546 views

Suppose a network:-

Suppose a TCP message contains 492 B of data and TCP header is of size 20B then deliver it to IP. IP header is 20 B.

Assume link A-R1 has the maximum frame size of 700 B including a frame size of 14 B, link R1-R2 can support a maximum frame size of 256 B including an 8 B of the frame header and link R2-B can support a maximum of 256 B including a 12 B frame header.

Then calculate the no of fragments at each link and show the format of fragments in each link.

0
Do R2 need to wait until all fragments  arrived or can it start sending the fregment as soon as it receives?
0
You can choose any of the options you want but that doesn't matter here as we are not calculating time.

TCP data size = 492 B
TCP header size = 20 B
IP header size = 20 B
So packet size = 492 B + 20 B + 20 B = 532 B

 20 B 512 B

Now our data will travel from A - R1

Maximum frame size allowed = 700 B (include frame header)
Frame Header Size = 14 B
So maximum packet size allowed = 700 B - 14 B = 686 B
Since 532 B < 686 B, so no need of fragmentation.

Now our data will travel from R1 - R2

Maximum frame size allowed = 256 B (include frame header)
Frame Header Size = 8 B
So maximum packet size allowed  = 256 B - 8 B = 248 B
Since 532 B > 248 B, so here we will do fragmentation

Maximum fragment data allowed = 248 B - 20 B = 228 B
But we know that fragment must carry data in multiple of 8.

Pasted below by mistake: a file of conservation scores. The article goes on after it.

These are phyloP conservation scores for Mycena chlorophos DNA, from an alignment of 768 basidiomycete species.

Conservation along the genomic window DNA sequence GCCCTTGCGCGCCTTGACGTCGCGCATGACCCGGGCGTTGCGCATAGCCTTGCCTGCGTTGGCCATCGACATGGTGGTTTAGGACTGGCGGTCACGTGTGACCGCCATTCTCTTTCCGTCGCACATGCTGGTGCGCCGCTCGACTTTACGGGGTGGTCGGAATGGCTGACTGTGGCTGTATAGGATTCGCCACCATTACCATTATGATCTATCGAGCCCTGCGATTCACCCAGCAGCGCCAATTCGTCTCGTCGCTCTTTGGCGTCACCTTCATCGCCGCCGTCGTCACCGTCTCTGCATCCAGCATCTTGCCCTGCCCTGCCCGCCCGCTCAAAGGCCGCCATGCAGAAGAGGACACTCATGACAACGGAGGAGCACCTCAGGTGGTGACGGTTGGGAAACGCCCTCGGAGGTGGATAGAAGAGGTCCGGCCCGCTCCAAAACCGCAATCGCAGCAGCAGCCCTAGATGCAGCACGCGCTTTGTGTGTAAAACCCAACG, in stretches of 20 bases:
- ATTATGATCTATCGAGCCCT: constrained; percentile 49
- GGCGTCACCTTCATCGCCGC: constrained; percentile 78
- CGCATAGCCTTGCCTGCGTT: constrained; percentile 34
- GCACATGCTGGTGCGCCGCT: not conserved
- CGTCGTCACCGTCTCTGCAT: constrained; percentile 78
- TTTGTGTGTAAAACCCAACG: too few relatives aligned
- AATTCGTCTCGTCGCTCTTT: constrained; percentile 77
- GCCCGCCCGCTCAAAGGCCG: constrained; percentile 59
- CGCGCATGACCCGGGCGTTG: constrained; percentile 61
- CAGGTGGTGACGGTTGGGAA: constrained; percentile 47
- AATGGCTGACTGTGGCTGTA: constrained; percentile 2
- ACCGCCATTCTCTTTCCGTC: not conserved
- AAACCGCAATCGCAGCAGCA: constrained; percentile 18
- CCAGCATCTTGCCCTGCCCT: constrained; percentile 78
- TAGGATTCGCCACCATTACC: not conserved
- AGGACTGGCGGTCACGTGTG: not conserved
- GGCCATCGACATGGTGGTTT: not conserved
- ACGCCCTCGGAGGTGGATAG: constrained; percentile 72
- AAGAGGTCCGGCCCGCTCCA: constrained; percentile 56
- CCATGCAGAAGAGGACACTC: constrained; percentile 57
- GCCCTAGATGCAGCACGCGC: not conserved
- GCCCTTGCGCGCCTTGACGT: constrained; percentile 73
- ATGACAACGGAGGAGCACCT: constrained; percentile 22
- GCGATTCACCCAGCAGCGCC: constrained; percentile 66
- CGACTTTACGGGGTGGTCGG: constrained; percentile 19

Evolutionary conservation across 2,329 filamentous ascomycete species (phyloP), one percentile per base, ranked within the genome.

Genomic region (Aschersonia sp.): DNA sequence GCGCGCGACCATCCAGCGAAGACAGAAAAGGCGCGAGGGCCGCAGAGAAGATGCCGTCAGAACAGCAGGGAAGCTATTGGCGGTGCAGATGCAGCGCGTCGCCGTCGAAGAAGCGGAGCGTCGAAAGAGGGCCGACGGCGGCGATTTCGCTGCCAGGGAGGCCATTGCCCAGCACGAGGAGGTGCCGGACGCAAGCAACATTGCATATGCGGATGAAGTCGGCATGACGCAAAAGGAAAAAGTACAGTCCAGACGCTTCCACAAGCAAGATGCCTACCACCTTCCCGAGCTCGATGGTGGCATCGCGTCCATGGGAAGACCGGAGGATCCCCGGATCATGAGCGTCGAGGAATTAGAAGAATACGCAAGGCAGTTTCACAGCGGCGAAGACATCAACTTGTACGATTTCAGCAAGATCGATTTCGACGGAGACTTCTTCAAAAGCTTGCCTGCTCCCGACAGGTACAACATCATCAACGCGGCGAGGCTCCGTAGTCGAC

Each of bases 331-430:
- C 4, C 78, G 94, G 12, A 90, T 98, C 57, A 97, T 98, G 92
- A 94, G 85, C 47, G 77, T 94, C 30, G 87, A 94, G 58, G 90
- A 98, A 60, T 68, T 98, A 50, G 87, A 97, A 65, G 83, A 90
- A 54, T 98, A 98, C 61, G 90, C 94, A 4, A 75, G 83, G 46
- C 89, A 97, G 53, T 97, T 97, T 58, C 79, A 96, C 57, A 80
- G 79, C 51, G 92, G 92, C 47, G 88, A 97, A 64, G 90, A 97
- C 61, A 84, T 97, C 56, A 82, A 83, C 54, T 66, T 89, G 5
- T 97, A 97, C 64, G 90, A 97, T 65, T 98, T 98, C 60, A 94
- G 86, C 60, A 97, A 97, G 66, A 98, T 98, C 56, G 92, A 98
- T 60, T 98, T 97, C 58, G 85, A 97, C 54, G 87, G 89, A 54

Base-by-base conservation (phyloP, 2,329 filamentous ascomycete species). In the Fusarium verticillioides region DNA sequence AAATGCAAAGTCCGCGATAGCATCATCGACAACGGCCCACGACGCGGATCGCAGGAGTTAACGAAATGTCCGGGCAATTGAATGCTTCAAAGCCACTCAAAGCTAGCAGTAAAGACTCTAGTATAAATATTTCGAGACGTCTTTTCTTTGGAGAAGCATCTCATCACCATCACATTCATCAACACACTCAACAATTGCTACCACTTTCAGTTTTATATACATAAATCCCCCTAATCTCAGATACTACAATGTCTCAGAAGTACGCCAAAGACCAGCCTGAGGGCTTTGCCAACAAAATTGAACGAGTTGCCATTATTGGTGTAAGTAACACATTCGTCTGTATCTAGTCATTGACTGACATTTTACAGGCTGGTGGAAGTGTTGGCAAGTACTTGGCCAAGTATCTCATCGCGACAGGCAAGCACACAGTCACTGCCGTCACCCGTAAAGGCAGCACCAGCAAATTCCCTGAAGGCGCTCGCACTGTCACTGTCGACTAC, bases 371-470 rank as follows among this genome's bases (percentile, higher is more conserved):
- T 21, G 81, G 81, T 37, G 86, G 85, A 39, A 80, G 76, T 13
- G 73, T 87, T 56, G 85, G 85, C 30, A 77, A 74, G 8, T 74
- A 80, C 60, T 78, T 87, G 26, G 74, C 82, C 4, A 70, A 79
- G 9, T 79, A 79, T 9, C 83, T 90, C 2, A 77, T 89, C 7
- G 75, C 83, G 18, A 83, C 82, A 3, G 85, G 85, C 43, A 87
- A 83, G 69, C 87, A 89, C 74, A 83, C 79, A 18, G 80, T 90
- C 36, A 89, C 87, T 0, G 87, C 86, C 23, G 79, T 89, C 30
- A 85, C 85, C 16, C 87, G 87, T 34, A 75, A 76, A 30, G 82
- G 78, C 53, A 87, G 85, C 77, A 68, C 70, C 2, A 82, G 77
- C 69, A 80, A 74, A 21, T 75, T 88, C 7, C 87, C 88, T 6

So, First fragment will carry a data of 224 B and IP header of 20 B i.e 244 B
second second fragment will carry a data of 224 B and IP header of 20 B i.e 244 B
Third fragment will carry a data of 64 B and IP header of 20 B i.e 84 B

Now our data will travel from R2 - B

Maximum frame size allowed = 256 B (include frame header)
Frame Header Size = 12 B
So maximum packet size allowed = 256 B - 12 B = 244 B
Since 244 B = 244 B, so here we don't do any fragmentation

selected
0

Frame Header Size = 14 B

do you mean to say DLL header?
0
yes, frames are related with data link layer, that's why they have mention "maximum frame size including frame header" in question. So Frame header means DLL header.
0
We have a packet coming from the left side having an IP header of 20 B reaches to Router X, now on the right side of router X the IP header is of 40 B then before delivering this packet on the right side, router will first detached the IP header of the left's side network and then attach the IP header of 40 B of right's side and then deliver it to there.

Is the above working is true or false.
0
According to me, you can't change IP header size, What sender has sent, all of the field will be there in IP header.  IP header size increase if you add some more fields into header field, and i don't think, router will put anything new inside the IP header. So according to me IP header is fix, router can't specify he need IP header of 40 B, whenever we talk about MTU, we are taking about a packet as whole.
If you came across any such statement where it tells that router can change IP header size, do let me know as well.
+1

Router by taking the packet from the left side and check on the right side what is the MTU value and then set the DF and MF bit accordingly and it can also attach some option and padding bits so may be that is the reason why IP header size is different on either sides.